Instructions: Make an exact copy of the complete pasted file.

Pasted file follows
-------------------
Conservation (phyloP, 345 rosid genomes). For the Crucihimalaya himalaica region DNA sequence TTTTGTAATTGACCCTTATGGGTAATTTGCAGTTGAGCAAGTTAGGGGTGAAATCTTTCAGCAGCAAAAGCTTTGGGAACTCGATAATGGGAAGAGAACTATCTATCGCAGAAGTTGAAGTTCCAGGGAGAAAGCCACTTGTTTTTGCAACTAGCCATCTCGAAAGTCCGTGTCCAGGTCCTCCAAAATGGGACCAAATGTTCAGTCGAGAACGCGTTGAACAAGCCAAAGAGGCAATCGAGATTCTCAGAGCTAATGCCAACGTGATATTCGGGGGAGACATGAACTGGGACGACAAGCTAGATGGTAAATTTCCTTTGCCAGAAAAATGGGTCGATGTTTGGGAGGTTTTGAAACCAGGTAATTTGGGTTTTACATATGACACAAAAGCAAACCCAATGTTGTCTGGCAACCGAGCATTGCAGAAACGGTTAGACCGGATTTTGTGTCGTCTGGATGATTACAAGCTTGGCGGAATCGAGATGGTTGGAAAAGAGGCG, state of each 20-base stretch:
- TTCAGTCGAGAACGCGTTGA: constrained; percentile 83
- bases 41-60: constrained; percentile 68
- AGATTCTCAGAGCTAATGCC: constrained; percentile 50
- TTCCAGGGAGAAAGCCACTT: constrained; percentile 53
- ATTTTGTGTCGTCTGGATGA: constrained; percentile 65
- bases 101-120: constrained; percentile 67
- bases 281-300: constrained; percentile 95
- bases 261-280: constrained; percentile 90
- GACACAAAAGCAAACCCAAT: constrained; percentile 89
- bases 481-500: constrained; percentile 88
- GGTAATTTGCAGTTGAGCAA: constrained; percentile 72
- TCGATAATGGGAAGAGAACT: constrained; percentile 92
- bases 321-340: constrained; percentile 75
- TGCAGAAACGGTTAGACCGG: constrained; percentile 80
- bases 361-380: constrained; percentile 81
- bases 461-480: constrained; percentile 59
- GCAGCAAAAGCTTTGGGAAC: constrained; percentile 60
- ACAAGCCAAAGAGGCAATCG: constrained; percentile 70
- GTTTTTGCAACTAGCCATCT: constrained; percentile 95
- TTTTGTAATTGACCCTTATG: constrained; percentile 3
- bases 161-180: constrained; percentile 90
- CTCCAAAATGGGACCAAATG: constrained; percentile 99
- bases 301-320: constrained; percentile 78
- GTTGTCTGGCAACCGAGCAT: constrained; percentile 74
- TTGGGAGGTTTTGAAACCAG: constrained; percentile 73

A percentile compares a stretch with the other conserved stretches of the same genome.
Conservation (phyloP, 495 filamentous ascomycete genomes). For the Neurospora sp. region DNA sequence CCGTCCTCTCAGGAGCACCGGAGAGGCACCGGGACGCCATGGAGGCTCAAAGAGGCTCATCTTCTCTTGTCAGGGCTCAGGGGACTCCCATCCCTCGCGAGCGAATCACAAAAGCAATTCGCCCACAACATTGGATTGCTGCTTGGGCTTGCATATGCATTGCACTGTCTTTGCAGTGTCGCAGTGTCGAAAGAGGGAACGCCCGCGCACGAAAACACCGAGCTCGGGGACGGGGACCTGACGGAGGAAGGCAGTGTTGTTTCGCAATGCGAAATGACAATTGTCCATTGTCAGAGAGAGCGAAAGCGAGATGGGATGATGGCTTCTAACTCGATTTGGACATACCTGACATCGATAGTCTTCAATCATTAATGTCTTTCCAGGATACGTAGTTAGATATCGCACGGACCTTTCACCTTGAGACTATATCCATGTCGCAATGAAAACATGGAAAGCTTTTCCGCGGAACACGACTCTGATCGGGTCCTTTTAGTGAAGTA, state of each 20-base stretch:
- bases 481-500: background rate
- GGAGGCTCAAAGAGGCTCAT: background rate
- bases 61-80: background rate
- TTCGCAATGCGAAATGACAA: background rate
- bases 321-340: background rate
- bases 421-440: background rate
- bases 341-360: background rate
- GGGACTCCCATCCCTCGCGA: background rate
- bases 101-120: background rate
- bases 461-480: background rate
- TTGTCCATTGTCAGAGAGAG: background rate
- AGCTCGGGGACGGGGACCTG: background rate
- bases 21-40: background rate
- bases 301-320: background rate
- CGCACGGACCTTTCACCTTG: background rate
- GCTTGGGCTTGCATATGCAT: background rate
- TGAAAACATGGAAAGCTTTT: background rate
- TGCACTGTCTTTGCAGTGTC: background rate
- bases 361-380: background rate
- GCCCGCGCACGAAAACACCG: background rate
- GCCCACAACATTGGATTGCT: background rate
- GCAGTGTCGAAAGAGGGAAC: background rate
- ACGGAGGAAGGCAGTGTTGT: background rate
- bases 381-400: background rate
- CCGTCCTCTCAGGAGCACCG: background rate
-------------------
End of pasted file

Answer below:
Conservation (phyloP, 345 rosid genomes). For the Crucihimalaya himalaica region DNA sequence TTTTGTAATTGACCCTTATGGGTAATTTGCAGTTGAGCAAGTTAGGGGTGAAATCTTTCAGCAGCAAAAGCTTTGGGAACTCGATAATGGGAAGAGAACTATCTATCGCAGAAGTTGAAGTTCCAGGGAGAAAGCCACTTGTTTTTGCAACTAGCCATCTCGAAAGTCCGTGTCCAGGTCCTCCAAAATGGGACCAAATGTTCAGTCGAGAACGCGTTGAACAAGCCAAAGAGGCAATCGAGATTCTCAGAGCTAATGCCAACGTGATATTCGGGGGAGACATGAACTGGGACGACAAGCTAGATGGTAAATTTCCTTTGCCAGAAAAATGGGTCGATGTTTGGGAGGTTTTGAAACCAGGTAATTTGGGTTTTACATATGACACAAAAGCAAACCCAATGTTGTCTGGCAACCGAGCATTGCAGAAACGGTTAGACCGGATTTTGTGTCGTCTGGATGATTACAAGCTTGGCGGAATCGAGATGGTTGGAAAAGAGGCG, state of each 20-base stretch:
- TTCAGTCGAGAACGCGTTGA: constrained; percentile 83
- bases 41-60: constrained; percentile 68
- AGATTCTCAGAGCTAATGCC: constrained; percentile 50
- TTCCAGGGAGAAAGCCACTT: constrained; percentile 53
- ATTTTGTGTCGTCTGGATGA: constrained; percentile 65
- bases 101-120: constrained; percentile 67
- bases 281-300: constrained; percentile 95
- bases 261-280: constrained; percentile 90
- GACACAAAAGCAAACCCAAT: constrained; percentile 89
- bases 481-500: constrained; percentile 88
- GGTAATTTGCAGTTGAGCAA: constrained; percentile 72
- TCGATAATGGGAAGAGAACT: constrained; percentile 92
- bases 321-340: constrained; percentile 75
- TGCAGAAACGGTTAGACCGG: constrained; percentile 80
- bases 361-380: constrained; percentile 81
- bases 461-480: constrained; percentile 59
- GCAGCAAAAGCTTTGGGAAC: constrained; percentile 60
- ACAAGCCAAAGAGGCAATCG: constrained; percentile 70
- GTTTTTGCAACTAGCCATCT: constrained; percentile 95
- TTTTGTAATTGACCCTTATG: constrained; percentile 3
- bases 161-180: constrained; percentile 90
- CTCCAAAATGGGACCAAATG: constrained; percentile 99
- bases 301-320: constrained; percentile 78
- GTTGTCTGGCAACCGAGCAT: constrained; percentile 74
- TTGGGAGGTTTTGAAACCAG: constrained; percentile 73

A percentile compares a stretch with the other conserved stretches of the same genome.
Conservation (phyloP, 495 filamentous ascomycete genomes). For the Neurospora sp. region DNA sequence CCGTCCTCTCAGGAGCACCGGAGAGGCACCGGGACGCCATGGAGGCTCAAAGAGGCTCATCTTCTCTTGTCAGGGCTCAGGGGACTCCCATCCCTCGCGAGCGAATCACAAAAGCAATTCGCCCACAACATTGGATTGCTGCTTGGGCTTGCATATGCATTGCACTGTCTTTGCAGTGTCGCAGTGTCGAAAGAGGGAACGCCCGCGCACGAAAACACCGAGCTCGGGGACGGGGACCTGACGGAGGAAGGCAGTGTTGTTTCGCAATGCGAAATGACAATTGTCCATTGTCAGAGAGAGCGAAAGCGAGATGGGATGATGGCTTCTAACTCGATTTGGACATACCTGACATCGATAGTCTTCAATCATTAATGTCTTTCCAGGATACGTAGTTAGATATCGCACGGACCTTTCACCTTGAGACTATATCCATGTCGCAATGAAAACATGGAAAGCTTTTCCGCGGAACACGACTCTGATCGGGTCCTTTTAGTGAAGTA, state of each 20-base stretch:
- bases 481-500: background rate
- GGAGGCTCAAAGAGGCTCAT: background rate
- bases 61-80: background rate
- TTCGCAATGCGAAATGACAA: background rate
- bases 321-340: background rate
- bases 421-440: background rate
- bases 341-360: background rate
- GGGACTCCCATCCCTCGCGA: background rate
- bases 101-120: background rate
- bases 461-480: background rate
- TTGTCCATTGTCAGAGAGAG: background rate
- AGCTCGGGGACGGGGACCTG: background rate
- bases 21-40: background rate
- bases 301-320: background rate
- CGCACGGACCTTTCACCTTG: background rate
- GCTTGGGCTTGCATATGCAT: background rate
- TGAAAACATGGAAAGCTTTT: background rate
- TGCACTGTCTTTGCAGTGTC: background rate
- bases 361-380: background rate
- GCCCGCGCACGAAAACACCG: background rate
- GCCCACAACATTGGATTGCT: background rate
- GCAGTGTCGAAAGAGGGAAC: background rate
- ACGGAGGAAGGCAGTGTTGT: background rate
- bases 381-400: background rate
- CCGTCCTCTCAGGAGCACCG: background rate